At Louis Meyer Secretarial, we pride ourselves on our knowledge of the CIPC requirements with respect to the annual return filing and related processes. We undertake to ensure that our clients’ returns are timeously submitted and in the correct format.
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Frequently asked questions
All companies (including external companies) and close corporations are required by law to file their annual returns with the CIPC on an annual basis, within a prescribed time period. The purpose of the filing of such annual returns is to determine whether a company or close corporation is still in business/trading, or if it will be in business in the near future. If annual returns are not filed within the prescribed time period, the assumption therefore is that the company or close corporation is inactive, and as such CIPC will start the deregistration process to remove the company or close corporation from its active records. The legal effect of this deregistration process is that the juristic personality is withdrawn and the company or close corporation ceases to exist.
The CIPC will assume that the company or close corporation is inactive, and as such CIPC will start the deregistration process to remove the company or close corporation from its active records. The legal effect of the deregistration process is that the juristic personality is withdrawn and the company or close corporation ceases to exist.
Companies and close corporations are required to file annual returns once a year within a specified time period. Companies must file within 30 business days after the anniversary date of its incorporation, while close corporations must file within the anniversary month of its incorporation up until the month thereafter.
A clear distinction must be made between an annual return and a tax return. An annual return is a form of “renewal” and affirms to the CIPC that it is in possession of the most up to date information of a company or close corporation and that the entity is still conducting business. A tax return is filed with SARS and focuses on taxable income of a company or close corporation in order to determine the tax liability of the entity to the State. Compliance with the one does not mean that there is automatic compliance with the other. It is two different processes administered in terms of different legislation by two different government departments. Therefore, even if the tax return has been filed with SARS, the annual return must still be filed with CIPC.
No. An annual return is not an amendment form and therefore, the annual return must be followed by the appropriate statutory form to update the CIPC registers after filing if CIPC is not in possession of the most up to date information. An example of this is if a company’s address changes, a form CoR21.1 must still be completed and submitted to CIPC.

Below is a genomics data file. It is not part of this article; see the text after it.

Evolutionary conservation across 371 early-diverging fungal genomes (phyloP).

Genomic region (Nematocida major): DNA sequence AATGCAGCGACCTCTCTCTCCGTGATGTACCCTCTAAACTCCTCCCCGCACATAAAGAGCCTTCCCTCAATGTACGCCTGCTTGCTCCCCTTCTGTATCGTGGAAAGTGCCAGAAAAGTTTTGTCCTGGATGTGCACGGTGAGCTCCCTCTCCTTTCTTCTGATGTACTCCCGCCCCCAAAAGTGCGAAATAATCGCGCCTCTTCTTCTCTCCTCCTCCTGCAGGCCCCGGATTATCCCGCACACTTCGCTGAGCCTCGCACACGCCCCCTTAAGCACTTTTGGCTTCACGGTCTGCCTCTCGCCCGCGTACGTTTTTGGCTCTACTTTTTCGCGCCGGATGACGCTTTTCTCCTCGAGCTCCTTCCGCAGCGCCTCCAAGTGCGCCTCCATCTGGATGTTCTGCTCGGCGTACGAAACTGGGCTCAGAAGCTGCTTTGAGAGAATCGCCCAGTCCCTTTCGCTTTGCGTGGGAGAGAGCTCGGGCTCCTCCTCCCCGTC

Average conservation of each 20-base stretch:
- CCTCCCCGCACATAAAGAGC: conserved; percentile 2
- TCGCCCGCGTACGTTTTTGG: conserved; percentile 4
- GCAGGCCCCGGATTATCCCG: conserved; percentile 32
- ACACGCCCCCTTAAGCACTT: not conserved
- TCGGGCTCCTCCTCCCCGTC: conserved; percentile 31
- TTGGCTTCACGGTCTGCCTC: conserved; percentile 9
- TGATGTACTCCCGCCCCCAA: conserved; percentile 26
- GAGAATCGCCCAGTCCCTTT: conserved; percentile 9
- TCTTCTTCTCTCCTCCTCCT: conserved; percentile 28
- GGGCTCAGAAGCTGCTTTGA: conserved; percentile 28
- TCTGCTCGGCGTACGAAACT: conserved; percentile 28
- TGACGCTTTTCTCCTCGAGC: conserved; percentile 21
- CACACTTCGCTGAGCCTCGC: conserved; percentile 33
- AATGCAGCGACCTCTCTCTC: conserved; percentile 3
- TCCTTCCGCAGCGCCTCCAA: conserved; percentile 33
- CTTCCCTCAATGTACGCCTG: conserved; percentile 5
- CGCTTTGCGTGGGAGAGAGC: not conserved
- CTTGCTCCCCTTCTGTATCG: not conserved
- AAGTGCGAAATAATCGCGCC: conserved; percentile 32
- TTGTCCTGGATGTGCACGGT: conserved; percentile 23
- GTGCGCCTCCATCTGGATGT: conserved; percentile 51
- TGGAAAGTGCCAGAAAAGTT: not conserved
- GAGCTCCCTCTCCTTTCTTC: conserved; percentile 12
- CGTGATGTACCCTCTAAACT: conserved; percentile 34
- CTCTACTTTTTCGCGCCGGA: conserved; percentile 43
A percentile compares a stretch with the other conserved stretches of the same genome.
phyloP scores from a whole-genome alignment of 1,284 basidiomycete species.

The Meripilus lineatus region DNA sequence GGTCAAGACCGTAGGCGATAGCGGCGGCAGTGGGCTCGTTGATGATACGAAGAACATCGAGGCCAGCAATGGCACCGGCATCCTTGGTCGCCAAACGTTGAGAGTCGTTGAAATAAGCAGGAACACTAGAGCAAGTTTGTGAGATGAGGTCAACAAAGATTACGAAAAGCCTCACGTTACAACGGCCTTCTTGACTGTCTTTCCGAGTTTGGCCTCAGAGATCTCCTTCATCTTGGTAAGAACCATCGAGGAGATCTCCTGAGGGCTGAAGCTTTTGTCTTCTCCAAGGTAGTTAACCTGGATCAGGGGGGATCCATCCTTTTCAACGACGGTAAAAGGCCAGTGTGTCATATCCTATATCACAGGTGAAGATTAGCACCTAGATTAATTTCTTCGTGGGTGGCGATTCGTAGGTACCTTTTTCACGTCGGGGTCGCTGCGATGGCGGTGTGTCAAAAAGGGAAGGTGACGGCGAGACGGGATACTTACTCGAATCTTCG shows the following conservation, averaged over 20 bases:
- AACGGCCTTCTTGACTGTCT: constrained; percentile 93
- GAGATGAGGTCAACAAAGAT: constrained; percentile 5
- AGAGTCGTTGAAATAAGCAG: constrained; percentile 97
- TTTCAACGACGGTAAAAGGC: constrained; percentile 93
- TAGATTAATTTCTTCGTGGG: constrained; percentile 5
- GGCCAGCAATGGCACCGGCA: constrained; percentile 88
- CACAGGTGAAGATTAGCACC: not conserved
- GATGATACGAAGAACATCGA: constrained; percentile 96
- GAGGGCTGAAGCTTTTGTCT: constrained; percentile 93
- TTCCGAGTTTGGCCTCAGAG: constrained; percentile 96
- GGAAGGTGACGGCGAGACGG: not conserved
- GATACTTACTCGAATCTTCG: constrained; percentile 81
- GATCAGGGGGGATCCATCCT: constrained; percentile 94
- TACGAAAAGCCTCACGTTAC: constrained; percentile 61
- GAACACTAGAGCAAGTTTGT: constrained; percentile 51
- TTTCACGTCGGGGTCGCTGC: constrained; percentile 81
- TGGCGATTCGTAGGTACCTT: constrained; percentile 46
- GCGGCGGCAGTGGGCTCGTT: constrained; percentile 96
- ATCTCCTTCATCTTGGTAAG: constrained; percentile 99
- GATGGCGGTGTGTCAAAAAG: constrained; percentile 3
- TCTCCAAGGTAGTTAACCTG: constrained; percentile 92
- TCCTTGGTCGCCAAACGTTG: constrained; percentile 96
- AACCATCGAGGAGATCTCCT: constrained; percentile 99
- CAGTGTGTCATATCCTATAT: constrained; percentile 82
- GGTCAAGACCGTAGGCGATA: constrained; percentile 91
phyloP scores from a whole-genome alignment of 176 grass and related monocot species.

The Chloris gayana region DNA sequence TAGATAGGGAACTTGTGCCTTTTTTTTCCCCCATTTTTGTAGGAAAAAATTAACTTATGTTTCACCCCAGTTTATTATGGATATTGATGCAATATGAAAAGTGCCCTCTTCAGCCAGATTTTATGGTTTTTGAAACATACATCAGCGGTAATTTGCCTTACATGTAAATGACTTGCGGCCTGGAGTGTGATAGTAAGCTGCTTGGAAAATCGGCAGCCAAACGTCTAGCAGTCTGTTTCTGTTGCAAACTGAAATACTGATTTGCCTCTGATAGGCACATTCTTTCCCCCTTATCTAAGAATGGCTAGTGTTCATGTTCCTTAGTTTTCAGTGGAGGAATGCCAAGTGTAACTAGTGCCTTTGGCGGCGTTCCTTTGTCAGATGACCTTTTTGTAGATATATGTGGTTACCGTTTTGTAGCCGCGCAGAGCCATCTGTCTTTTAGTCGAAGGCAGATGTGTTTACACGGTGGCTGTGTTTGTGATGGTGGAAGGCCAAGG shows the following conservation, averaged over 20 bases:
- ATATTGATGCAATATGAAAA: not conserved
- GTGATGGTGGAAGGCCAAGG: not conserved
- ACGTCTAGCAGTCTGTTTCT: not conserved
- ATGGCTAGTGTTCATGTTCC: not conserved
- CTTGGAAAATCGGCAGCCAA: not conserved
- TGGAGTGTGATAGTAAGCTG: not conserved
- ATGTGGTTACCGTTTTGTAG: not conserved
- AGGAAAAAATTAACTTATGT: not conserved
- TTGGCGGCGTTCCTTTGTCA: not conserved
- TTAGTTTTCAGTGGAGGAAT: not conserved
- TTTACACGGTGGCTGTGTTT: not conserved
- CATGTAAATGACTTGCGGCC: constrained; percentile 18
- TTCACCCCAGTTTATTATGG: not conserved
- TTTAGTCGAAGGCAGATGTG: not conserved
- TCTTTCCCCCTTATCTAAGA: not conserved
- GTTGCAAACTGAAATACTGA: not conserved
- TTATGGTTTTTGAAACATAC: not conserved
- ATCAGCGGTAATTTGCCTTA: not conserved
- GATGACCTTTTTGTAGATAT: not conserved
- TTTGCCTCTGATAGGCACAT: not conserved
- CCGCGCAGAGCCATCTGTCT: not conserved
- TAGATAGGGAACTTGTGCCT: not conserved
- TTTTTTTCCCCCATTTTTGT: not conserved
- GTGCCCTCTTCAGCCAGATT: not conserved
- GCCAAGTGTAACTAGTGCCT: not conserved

Yes. The Close Companies Act, 2008 (and its predecessor Companies Act, 1973) and Corporations Act, 1984 does not make a distinction between an active and inactive company or close corporation. Therefore, even if the company or close corporation was inactive, it is still legally required to file and pay annual returns.
A company or close corporation must use its latest approved financial statements to determine the turnover for purposes of filing annual returns.
All companies must prepare annual financial statements (“AFS”). Public and State-owned companies (SOC) must have audited AFS while a Private, Personal liability and Non-Profit company is not required to have its AFS audited unless –
- in the ordinary course of its business, it holds assets in a fiduciary capacity for persons who are not related to the company, in excess of R5 million in value at any time during the year;
- it is a non-profit company and was directly or indirectly incorporated by the state, a state-owned company or foreign entity;
- it is a non-profit company and was incorporated primarily to perform a statutory or regulatory function in terms of any legislation or to carry out a public function; or
- its public interest score in that financial year, as calculated in accordance with Regulation 26 (2), is 350 or more or is at least 100 if its AFS have been internally compiled.
- Any other company must have its AFS reviewed independently in accordance with ISRE 2400 unless –
- it is exempt, in terms of section 30 (2A) to have its AFS audited or reviewed for that year (every person who is a holder or has a beneficial interest in any securities issued is also a director of the company);
- it is required by its own Memorandum of Incorporation (“MoI”) to have its AFS audited; or
- it has voluntarily had its AFS audited for that year. A company that is required to have its AFS audited, as indicated above, must file a copy of its latest approved audited AFS with its annual return while a company that is not required to have its AFS audited as indicated above, may file a copy of its audited or reviewed AFS with its annual return.
In determining the appropriate fee for the filing of an annual return, a distinction must be made between a company and close corporation filing, and the date on which the annual return is due, since different fee structures are used for companies and close corporations. Further, in order to determine the year from which the company or close corporation became liable to file annual returns, the roll out date for the specific category of entity must be used together with its registration date.
Public and external companies – rolled out August 2003
Private and incorporated companies – rolled out May 2005
Close corporations – rolled out September 2008
Non-profit companies – rolled out May 2011